Cross cultural management: Poland – Pt2

/ March 31st, 2011/ Posted in Management Innovation / No Comments »

Frédéric Chopin - Grzegorz TurnauIn Part1 of this briefing for managers posted to Poland, we covered language, culture and travel advice. The underlying theme is indicated in the images shown left: the traditional and the new. (Gzegorz Turnau is a wonderful musician. Memorizing song lyrics is a great way to practice foreign language skills.) The traditional and the new are streams that run through Polish culture and the Polish workplace.

How, generally, do people manifest cultural traits in foreign work settings? There are levels – or layers – of culture in the individual psyche, and these are called up by the situation. Awareness of this mechanism can help managers in a foreign setting to assess the type of pressure bearing upon employees as they engage with a training program or other corporate initiative.

For example, group members working in a new situation will naturally gravitate to culture-specific ways of communicating, but this will attenuate as group members see how others’ expertise is contributing to the project. In situations where new technology must be dealt with, “people tend to respond in accordance with cultural prescriptions under conditions of uncertainty and ambiguity” (Leung et al. 2005).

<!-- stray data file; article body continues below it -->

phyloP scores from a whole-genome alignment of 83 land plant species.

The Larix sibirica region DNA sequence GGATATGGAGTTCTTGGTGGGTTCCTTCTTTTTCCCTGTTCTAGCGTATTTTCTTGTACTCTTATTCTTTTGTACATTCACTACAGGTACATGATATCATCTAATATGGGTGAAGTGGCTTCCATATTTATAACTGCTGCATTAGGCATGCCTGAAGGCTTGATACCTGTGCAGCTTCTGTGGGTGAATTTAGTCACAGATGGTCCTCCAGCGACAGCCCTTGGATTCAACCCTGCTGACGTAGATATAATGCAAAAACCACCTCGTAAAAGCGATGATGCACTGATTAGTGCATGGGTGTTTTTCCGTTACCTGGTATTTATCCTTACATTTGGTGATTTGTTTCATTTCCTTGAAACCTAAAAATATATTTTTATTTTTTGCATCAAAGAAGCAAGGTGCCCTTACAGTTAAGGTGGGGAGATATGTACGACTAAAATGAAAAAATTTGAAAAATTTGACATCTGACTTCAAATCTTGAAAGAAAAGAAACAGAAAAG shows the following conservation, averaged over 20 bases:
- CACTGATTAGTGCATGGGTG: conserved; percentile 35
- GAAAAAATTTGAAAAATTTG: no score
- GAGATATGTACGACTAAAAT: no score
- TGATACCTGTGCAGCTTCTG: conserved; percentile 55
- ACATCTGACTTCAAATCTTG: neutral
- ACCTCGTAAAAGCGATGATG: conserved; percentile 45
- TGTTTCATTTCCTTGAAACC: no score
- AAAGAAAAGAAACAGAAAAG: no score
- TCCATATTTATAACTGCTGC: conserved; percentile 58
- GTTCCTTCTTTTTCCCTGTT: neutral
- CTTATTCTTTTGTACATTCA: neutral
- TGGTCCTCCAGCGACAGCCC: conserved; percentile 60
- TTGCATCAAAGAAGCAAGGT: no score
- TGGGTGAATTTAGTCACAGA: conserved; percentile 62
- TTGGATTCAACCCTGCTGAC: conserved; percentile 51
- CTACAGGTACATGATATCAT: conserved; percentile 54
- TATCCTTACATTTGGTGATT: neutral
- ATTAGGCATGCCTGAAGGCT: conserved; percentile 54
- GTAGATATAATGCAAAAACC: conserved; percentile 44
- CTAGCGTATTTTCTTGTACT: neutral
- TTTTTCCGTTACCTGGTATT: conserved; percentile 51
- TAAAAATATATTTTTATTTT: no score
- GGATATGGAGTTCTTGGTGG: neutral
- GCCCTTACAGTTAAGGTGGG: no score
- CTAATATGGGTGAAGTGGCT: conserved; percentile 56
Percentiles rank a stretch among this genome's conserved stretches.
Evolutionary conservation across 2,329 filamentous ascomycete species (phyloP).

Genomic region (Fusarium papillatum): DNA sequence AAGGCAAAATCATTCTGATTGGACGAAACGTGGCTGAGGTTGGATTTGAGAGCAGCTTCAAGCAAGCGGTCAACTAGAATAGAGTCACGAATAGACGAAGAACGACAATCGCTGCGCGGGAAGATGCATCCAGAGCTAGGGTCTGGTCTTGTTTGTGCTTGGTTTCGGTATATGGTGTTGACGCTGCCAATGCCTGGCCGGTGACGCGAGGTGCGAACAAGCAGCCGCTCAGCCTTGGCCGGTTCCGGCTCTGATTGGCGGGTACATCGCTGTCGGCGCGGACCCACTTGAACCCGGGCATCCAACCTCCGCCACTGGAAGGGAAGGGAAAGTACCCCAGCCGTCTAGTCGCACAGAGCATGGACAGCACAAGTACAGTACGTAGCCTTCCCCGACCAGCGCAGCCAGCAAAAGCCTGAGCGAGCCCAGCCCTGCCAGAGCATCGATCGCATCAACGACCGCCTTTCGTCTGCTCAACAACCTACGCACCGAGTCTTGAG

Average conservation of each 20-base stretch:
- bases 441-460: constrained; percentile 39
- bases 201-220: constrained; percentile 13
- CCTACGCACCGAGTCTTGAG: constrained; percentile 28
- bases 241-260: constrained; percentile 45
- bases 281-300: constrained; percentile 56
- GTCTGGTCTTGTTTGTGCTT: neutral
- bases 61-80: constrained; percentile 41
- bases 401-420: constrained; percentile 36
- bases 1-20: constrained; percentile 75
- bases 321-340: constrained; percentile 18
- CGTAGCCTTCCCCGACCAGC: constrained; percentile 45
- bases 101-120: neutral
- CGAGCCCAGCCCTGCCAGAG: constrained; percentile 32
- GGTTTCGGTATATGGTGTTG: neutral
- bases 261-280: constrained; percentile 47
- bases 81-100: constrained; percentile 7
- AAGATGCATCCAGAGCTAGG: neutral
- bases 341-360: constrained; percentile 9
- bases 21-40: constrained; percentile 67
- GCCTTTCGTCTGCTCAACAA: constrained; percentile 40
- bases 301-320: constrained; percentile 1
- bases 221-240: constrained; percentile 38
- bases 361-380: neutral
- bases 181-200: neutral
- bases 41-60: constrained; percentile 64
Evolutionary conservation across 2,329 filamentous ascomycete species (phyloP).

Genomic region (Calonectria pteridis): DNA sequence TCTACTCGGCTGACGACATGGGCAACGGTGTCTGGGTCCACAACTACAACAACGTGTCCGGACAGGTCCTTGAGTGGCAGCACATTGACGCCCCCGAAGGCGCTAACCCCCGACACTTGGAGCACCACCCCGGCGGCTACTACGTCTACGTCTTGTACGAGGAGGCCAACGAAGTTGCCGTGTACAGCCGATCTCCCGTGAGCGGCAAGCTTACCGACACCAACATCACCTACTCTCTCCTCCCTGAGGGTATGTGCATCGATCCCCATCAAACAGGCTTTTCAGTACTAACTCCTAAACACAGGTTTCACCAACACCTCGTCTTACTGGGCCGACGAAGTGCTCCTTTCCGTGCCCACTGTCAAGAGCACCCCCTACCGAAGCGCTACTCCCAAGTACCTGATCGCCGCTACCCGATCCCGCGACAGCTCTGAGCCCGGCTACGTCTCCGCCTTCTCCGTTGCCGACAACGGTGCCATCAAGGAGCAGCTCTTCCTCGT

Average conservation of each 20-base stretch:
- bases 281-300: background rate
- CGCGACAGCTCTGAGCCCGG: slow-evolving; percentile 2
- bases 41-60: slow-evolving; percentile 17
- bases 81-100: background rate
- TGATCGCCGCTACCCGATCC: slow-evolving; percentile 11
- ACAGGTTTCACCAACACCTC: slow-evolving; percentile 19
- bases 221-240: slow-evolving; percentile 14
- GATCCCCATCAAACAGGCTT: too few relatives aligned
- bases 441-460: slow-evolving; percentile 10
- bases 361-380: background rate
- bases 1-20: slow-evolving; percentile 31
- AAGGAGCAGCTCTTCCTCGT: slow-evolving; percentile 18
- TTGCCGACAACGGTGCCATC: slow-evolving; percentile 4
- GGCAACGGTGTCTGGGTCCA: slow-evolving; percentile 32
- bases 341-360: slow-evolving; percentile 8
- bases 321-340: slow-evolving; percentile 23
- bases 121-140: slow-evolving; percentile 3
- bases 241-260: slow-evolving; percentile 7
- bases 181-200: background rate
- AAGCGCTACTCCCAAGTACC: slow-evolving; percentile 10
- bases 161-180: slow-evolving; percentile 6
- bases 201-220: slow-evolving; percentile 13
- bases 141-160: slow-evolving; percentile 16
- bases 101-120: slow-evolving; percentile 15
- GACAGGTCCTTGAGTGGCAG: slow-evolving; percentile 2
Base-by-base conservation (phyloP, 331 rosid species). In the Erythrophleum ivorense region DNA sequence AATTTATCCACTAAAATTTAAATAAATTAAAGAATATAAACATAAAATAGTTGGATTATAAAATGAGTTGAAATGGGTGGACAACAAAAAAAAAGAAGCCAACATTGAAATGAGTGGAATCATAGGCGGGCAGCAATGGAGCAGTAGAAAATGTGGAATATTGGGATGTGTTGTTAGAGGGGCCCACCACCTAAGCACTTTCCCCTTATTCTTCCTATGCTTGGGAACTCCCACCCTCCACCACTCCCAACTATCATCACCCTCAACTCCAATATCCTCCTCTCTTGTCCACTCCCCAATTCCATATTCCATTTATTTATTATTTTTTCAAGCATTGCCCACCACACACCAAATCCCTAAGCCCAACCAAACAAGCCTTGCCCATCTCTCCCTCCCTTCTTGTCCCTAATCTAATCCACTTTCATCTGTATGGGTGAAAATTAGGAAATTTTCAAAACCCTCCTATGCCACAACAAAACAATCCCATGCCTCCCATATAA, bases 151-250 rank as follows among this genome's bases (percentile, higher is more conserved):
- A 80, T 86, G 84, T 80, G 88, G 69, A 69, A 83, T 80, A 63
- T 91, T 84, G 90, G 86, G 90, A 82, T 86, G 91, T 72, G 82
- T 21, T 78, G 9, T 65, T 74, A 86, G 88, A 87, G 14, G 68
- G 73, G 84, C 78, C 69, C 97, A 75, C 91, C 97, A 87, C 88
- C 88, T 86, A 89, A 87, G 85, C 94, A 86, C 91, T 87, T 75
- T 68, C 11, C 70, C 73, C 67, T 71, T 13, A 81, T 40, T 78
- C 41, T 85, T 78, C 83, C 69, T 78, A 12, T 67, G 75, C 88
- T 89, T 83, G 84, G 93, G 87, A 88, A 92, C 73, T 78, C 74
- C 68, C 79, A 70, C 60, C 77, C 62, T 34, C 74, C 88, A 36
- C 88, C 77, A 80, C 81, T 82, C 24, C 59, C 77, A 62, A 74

In a previous post, we reviewed the elements of cultural intelligence, which can serve as a sort of self-test when you are operating in a foreign environment.

In a study of certain values across 4 nations (Woldu et al. 2006) the authors conclude that “Poland has a unique culture which fits neither the East nor the West”; however, they confirm their prediction: “There will be no significant cultural differences among value orientations of individuals working for similar professional organizations in the four national contexts.” In other words, there is considerable convergence seen in corporate cultures; yet this is “visible among managers and less in the cultural attitudes of non-managers”, for example, employees working in local service-based organizations.

Gender differences in the workplace are fairly marked in certain respects. While men and women desire many of the same things, the number one priority for Polish women is that the job encourages the development of skills and knowledge, while for men, it is the ability to earn high income. Striking discrepancies are seen in the categories of independent work (priority #6 for men, but way down the list #15 for women) and ability to work for supervisors you admire and respect (#13 for women but #24 for men). In summary, despite congruence in several of the top-chosen characteristics, results show  discrepancy between males’ desire for top pay and independence vs. desire for a secure place of respectful cooperation among female employees (Frankel et al. 2006).


Frankel, R; Tomkiewicz, J.; Adeyemi-Bello, T. and Sagan, M. 2006. Gender differences in job orientation: the case of Poland, Cross Cultural Management: An International Journal,13:3.

Leung. K.; Bhagat, R.; Buchan, N.; Erez, M. Gibson, C. 2005. Culture and international business: recent advances and their implications for future research, Journal of International Business Studies, 36:4 357-378.

Woldu, H.; Budhwar, P.; and Parkes, C. 2006. A cross-national comparison of cultural value orientations of Indian, Polish, Russian and American employees, International Journal of Human Resource Management, 17:6

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